The seeds of wholesome nutrition

 | January 15, 2014

Megan_Dunneseed: /si:d/ noun 1. The unit of reproduction of a flowering plant, capable of developing into another such plant.

Although most seeds aren’t edible, there are a good number of seeds that are, and there are quite a few common varieties of seeds consumed every day.

If either you or those you’re cooking for are allergic to snack nuts and peanuts, then seeds are often a valuable alternative. Seeds can be a welcome addition to most meals and snacks.

Allergies tend to be a challenging hurdle to consumers when making decisions about food. Allergy affected individuals often feel distressed when faced with a potluck dinner or an invitation to a restaurant because their choices for safe, nourishing and delicious food are often substantially narrowed.

There are many uses for seeds, not only as nut allergy alternatives. Whether you are allergic to gluten or avoid it by choice, seeds can be used as a comparable substitute.

One thing that’s become confusing in our food verbiage is the term “flour.” Many associate all flours with wheat flours, and with that: gluten. However, seed flours, oat flours, potato flours and rice flours can be excellent baking substitutes. Fine-ground flax seed mixed with warm water (one part to three) is a great binder that can be used in substitute of beaten eggs to hold your gluten-free baked creation together.

As a food provider it’s tricky to guarantee that each of your guests are able eat what you’ve made, but there are steps you can take to offer a safe and delicious alternative to accommodate anyone with limited tolerance.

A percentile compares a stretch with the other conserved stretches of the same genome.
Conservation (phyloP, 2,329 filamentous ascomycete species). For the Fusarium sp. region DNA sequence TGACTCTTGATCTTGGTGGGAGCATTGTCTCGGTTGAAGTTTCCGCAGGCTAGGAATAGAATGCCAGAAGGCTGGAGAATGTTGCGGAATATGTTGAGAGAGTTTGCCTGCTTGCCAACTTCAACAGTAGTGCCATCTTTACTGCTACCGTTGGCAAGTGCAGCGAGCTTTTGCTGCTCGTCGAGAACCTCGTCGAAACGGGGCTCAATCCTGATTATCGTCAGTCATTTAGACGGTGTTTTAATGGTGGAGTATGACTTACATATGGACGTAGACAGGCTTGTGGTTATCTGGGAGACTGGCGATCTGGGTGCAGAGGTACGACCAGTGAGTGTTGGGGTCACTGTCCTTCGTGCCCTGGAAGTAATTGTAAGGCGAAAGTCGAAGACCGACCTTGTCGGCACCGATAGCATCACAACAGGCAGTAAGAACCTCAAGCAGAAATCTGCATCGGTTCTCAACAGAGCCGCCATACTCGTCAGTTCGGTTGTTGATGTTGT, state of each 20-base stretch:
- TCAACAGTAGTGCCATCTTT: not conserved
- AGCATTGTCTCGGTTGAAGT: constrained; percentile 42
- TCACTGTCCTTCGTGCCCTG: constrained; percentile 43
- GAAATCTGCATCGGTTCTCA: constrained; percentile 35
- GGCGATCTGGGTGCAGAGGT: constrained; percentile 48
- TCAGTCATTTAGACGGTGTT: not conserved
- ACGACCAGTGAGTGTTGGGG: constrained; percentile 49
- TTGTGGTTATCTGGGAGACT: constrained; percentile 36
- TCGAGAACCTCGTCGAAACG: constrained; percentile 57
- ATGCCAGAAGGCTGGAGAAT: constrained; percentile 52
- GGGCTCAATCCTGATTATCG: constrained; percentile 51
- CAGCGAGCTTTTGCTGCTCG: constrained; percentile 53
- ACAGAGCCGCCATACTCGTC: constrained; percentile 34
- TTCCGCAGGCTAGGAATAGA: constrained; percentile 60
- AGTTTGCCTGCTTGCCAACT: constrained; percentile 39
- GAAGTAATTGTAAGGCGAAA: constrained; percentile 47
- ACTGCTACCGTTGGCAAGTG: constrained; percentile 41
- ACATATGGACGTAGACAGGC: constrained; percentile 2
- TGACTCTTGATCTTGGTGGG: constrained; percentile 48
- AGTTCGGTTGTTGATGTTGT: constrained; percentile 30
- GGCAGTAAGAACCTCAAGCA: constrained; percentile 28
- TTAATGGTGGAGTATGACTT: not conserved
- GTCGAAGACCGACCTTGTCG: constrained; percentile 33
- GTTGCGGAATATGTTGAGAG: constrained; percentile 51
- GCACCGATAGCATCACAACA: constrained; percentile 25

One savory option for vegan and gluten-free eaters includes: A combination of rice, beans and vegetables with seeds. Stir-fry thinly chopped veggies, and flash-fry dark, leafy greens mixed with citrus and maple syrup vinaigrettes. The key to a delicious rice and bean combo-dish is to time the cooking of the two separately. If done correctly, this helps to accurately achieve a pleasing continuity of texture within the dish. Season your dish at appropriate times, ideally this is once at the beginning and at most, once more. This allows the subtle flavours of perfectly cooked grains and legumes to pique liberally, and settle, commingling and complimenting each other in synergy.
Add sesame seeds, either roasted and whole, or as a fine-ground paste called tahini. Pumpkin seeds are also a tasty and beneficial addition as they’re high in vitamin E — a benefit that often transcribes to healthy balanced skin. Windburn be gone.